Also unlike most book reviewers, I can choose to write about only the books I do enjoy.
Copyright by James Pritchett. Originally we had in mind what you might call an imaginary beauty, a process of basic emptiness with just a few things arising in it.
And then when we actually set to work, a kind of avalanche came about which corresponded not at all with that beauty which had seemed to appear to us as an objective. Where do we go then?
Well what we do is go straight on; that way lies, no doubt, a revelation. I had no idea this was going to happen. I did have an idea something else would happen. Ideas are one thing and what happens another. And what are we doing? It was an unusual idea for a museum show, since the whole purpose for visiting one is to witness things of beauty or interest.
People do not go to a museum to look at blank walls, to walk through empty galleries. Without any context, visitors would have been quite baffled by this, perhaps thinking that they had taken a wrong turn, that someone made a mistake, or for those who like adventure that a daring theft had taken place.
But these visitors would have known that this is an exhibition about John Cage, and hence the empty room would make sense. It is not surprising that this piece would attract the kind of attention that it has.
To begin with, it is a compelling dramatic gesture. At its first performance, virtuoso pianist David Tudor sat at the piano, opened the keyboard lid, and sat silently for thirty seconds.
He then closed the lid. He reopened it, and then sat silently again for a full two minutes and twenty-three seconds. He then closed and reopened the lid one more time, sitting silently this time for one minute and forty seconds.
He then closed the lid and walked off stage. With the right kind of performer, such an event can be riveting, and Tudor was absolutely the right kind of performer, possessing an understated mastery of the instrument and a seriousness of purpose that was palpable to everyone in attendance.
Part of what makes the drama so compelling is the utter simplicity of the concept. The composer creates nothing at all. The performer goes on stage and does nothing.
The audience witnesses this very basic act, the act of sitting still and being quiet. All this takes place in a Western concert hall setting, lending a historical and artistic gravity to the proceedings that begs us to put this act into some kind of weighty context, fraught with importance. The piece can be difficult for audiences just as the empty room in the exhibition might have been.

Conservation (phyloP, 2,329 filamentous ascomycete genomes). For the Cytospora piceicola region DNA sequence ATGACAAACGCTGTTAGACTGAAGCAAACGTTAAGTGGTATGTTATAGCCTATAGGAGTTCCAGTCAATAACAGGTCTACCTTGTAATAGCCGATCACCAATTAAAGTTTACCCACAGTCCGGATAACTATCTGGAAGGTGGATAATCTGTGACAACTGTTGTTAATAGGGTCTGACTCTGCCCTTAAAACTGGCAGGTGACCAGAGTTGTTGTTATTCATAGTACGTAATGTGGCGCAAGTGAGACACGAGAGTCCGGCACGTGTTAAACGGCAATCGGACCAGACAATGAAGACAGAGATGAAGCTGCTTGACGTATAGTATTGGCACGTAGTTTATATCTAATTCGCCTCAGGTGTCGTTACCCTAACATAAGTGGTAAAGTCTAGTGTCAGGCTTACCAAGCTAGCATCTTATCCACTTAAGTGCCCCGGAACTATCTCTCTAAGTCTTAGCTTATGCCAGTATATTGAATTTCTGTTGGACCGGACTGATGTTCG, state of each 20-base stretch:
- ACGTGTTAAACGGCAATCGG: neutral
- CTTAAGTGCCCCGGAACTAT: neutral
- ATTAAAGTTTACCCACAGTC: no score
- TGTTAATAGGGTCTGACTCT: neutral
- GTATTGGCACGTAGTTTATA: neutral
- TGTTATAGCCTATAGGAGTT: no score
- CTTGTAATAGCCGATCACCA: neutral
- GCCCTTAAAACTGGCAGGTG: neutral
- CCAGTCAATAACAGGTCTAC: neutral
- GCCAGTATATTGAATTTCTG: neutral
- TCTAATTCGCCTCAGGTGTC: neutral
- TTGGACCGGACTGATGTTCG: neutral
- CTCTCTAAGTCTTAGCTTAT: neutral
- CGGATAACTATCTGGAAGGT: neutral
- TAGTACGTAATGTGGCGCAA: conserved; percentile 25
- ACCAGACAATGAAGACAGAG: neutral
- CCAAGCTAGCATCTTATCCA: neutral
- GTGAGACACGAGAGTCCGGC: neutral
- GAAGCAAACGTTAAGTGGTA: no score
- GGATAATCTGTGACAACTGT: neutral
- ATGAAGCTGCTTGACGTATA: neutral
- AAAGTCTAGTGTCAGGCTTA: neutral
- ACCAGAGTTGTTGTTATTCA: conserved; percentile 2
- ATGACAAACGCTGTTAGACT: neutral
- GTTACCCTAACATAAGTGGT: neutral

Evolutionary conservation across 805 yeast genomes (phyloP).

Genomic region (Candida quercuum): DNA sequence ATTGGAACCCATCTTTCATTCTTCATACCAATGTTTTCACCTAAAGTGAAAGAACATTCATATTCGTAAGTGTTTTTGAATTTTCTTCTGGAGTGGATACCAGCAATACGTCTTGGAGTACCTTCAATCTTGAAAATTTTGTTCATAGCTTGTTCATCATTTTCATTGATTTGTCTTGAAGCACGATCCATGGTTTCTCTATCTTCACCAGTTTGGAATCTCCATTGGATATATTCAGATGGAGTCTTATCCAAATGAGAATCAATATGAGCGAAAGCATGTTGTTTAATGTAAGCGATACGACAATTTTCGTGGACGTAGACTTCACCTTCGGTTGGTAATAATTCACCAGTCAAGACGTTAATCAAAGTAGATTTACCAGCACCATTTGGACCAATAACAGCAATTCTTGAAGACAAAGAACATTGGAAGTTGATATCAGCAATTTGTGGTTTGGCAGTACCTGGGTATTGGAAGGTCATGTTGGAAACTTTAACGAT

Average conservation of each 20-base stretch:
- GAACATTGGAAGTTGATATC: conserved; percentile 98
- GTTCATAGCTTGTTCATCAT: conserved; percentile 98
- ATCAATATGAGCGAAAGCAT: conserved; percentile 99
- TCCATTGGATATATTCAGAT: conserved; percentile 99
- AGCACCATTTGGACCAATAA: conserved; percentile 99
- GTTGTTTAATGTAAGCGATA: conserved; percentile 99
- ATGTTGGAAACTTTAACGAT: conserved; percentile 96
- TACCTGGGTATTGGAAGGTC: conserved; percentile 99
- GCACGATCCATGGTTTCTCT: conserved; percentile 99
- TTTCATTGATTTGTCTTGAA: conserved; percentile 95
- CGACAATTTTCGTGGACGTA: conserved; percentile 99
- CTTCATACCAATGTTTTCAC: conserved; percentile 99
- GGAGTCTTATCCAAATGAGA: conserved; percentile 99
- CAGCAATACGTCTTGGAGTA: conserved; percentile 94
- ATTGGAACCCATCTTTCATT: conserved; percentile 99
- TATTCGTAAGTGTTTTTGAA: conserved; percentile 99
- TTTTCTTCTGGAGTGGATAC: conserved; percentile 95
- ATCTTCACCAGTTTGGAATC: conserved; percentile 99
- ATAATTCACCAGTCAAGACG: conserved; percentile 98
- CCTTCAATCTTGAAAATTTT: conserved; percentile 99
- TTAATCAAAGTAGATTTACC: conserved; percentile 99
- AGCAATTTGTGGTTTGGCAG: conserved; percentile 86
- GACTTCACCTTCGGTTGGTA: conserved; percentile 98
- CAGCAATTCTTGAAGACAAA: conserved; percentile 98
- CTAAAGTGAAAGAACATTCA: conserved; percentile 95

Sitting quietly for any length of time is not something to which people are accustomed in Western culture in general, much less in a concert hall setting. That tensions will arise, with controversy and notoriety following, is only natural.
Confronted with the silence, in a setting we cannot control, and where we do not expect this kind of event, we might have any of a number of responses:Radio in the 's Essay Words | 5 Pages. changed society during the ’s? According to the research done by the Education Foundation, many people believe that the most important development in the radio at that time was entertainment; this is entirely false.
All through and into I kept a list of the books I hoped to write about for Bubba’s Book Club. (The key word was “hoped.”) Unlike most book reviewers, I have the luxury of choosing to read only books that I expect to enjoy — whether on the strength of a good review, a friend’s recommendation, or a taste for the author’s previous work.
Get access to Music Of The S And S Essays only from Anti Essays. Listed Results 1 - Get studying today and get the grades you want. Only at. We will write a custom essay sample on Music Of The s And s Essay specifically for you for only $ $/page.
Order now One evening in , following Lindbergh”s flight to Paris, a local dance enthusiast named “Shorty George” Snowden was watching some of the dancing couples. In an essay form, write about a classical concert you attended and include where the concert was performed, who performed it, what composers and peieces were featured and other sailent thoughts.
. Mar 08, · From SZA and Charli XCX to Gucci Mane and Jake Paul, 25 writers — John Jeremiah Sullivan, Angela Flournoy, Hanif Abdurraqib and more — tell us what’s happening to pop.